§ MR. CHADWICK
asked the Secretary of State for the Home Department, If his attention has been called to a report in the "Times" of the 22nd June, of observations by the Lord Chief Justice in the High Court of Justice, to the following effect:—So long as the Government has not that which is essential to the administration of justice—a public prosecutor—so long every individual, however rash or ill advised, has a right to put the Criminal Law in motion;whether the Government have any intention of proposing to Parliament next Session any Bill which will provide for the appointment of public prosecutors; and, whether they will consider in making provision for such appointments the practicability of authorising clerks to 1520 magistrates, who are paid by salary in lieu of fees, to act as public prosecutors?
MR. ASSHETON CROSS,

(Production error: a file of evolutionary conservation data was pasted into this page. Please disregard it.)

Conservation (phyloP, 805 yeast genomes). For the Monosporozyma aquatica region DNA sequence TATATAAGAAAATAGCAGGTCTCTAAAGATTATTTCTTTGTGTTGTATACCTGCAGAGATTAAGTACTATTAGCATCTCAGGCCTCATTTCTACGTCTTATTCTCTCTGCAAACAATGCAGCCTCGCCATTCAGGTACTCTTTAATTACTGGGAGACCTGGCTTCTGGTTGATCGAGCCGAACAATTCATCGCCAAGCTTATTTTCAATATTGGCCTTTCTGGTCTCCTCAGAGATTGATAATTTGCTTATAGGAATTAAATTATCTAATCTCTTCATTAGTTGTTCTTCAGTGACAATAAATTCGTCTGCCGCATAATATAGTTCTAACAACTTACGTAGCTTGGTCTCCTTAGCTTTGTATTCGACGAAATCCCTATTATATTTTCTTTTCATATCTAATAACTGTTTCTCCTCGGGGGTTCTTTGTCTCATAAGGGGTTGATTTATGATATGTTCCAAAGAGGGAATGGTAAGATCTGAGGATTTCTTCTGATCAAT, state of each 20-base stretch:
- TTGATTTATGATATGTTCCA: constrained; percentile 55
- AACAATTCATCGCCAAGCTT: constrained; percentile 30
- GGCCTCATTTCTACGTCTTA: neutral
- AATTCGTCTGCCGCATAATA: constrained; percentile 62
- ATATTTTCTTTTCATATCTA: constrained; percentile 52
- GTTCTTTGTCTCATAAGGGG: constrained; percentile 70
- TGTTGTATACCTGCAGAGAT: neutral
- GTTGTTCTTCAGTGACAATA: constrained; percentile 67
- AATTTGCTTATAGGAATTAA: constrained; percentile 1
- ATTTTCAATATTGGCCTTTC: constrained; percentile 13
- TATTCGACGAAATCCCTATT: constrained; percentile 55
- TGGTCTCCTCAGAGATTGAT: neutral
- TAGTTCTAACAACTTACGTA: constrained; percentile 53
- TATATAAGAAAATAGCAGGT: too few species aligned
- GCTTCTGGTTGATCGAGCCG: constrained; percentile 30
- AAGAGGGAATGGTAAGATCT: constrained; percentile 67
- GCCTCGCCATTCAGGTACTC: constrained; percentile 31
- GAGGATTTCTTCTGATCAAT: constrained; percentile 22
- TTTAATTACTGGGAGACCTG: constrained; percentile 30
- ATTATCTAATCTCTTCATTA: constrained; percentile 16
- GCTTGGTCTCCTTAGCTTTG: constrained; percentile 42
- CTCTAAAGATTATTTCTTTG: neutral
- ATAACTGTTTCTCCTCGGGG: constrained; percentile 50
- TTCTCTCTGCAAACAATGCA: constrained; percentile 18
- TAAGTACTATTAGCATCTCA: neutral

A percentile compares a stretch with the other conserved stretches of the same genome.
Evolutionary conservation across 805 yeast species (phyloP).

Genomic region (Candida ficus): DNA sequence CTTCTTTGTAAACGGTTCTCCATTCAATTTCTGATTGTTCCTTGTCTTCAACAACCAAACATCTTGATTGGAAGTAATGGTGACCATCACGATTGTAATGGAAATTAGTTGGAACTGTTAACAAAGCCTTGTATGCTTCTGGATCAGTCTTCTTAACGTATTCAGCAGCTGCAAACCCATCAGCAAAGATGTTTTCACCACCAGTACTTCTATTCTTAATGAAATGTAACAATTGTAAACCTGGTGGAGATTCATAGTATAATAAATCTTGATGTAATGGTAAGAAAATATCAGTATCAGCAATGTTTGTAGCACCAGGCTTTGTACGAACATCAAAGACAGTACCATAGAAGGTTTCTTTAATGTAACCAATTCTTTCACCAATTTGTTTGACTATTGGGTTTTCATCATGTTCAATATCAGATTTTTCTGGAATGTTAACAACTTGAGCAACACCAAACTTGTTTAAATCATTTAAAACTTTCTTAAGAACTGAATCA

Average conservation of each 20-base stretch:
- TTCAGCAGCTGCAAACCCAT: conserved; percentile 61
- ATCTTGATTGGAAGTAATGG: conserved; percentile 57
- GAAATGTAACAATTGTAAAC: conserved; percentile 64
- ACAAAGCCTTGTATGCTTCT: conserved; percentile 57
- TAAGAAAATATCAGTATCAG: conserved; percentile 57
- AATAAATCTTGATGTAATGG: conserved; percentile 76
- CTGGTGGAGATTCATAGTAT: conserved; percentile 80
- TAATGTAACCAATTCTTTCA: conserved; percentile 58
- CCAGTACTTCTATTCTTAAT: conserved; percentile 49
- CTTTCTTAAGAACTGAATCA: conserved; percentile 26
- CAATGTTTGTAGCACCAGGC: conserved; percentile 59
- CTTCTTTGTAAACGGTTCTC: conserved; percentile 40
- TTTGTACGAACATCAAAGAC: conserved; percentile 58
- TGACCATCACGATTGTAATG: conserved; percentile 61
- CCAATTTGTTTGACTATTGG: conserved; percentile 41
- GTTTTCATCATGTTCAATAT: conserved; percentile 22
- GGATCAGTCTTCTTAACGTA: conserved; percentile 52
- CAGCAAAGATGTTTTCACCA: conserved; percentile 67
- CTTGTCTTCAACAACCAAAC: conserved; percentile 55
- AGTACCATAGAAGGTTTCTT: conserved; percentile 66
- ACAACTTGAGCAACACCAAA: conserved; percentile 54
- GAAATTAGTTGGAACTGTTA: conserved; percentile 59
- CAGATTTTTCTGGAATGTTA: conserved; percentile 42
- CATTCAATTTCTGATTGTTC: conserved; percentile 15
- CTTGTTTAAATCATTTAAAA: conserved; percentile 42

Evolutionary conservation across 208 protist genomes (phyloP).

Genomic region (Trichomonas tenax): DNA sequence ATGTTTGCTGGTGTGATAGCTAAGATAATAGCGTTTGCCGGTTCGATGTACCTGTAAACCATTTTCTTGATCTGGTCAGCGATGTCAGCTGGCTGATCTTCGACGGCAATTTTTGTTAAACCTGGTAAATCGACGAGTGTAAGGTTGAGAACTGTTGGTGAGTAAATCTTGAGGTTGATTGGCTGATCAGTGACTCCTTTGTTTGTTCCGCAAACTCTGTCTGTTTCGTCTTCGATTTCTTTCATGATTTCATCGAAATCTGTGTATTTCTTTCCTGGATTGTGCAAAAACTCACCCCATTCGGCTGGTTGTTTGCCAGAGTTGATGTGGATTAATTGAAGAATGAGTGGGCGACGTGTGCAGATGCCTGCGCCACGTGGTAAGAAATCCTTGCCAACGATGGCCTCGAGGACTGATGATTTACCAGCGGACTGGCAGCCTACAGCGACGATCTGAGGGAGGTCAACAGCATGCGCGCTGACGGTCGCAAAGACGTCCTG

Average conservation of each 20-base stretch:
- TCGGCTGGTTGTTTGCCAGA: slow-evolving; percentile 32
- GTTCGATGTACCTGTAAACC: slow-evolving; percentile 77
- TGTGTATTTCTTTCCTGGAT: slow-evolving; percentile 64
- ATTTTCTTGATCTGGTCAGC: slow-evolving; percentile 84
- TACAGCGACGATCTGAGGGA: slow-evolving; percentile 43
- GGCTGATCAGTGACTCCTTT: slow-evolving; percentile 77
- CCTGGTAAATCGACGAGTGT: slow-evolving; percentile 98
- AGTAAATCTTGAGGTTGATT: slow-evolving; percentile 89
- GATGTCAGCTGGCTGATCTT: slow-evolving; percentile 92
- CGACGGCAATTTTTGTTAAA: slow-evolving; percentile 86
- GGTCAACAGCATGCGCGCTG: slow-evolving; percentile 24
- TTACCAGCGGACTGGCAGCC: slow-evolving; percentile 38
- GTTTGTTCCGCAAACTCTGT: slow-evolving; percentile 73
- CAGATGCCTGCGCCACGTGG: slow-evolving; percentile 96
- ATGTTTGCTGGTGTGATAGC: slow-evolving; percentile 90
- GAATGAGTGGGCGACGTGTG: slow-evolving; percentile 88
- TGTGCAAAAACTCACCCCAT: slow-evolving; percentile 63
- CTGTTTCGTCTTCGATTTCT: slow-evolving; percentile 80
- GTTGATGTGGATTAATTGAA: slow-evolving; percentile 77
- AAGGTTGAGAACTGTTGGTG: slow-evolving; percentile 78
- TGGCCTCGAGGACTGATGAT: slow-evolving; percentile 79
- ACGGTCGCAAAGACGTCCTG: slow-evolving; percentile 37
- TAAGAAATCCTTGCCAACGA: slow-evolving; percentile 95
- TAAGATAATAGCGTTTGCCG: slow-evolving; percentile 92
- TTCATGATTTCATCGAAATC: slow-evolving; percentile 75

in reply, said, his attention had been called to the remarks of the Lord Chief Justice, who felt strongly on this matter. The question of a Public Prosecutor had formed a subject of consideration, not only to the present, but to the late Government. He must, however, warn the hon. Member and the House that the appointment of a Public Prosecutor, though necessary, would be found to be a very expensive luxury when carried out, not only with regard to the Staff to be appointed, but in the prosecution expenses, which would be heavier than at present. He was prepared, whenever an opportunity offered, to bring in a Bill on the subject; and with regard to the suggestion of the hon. Member that magistrates' clerks should be authorized to act as public prosecutors, he would refer him to the remarks of the Lord Chief Justice in the Report of the Judicature Commission, where his Lordship observed that they would not get better duties from the same men by paying them higher salaries and calling them by a different name.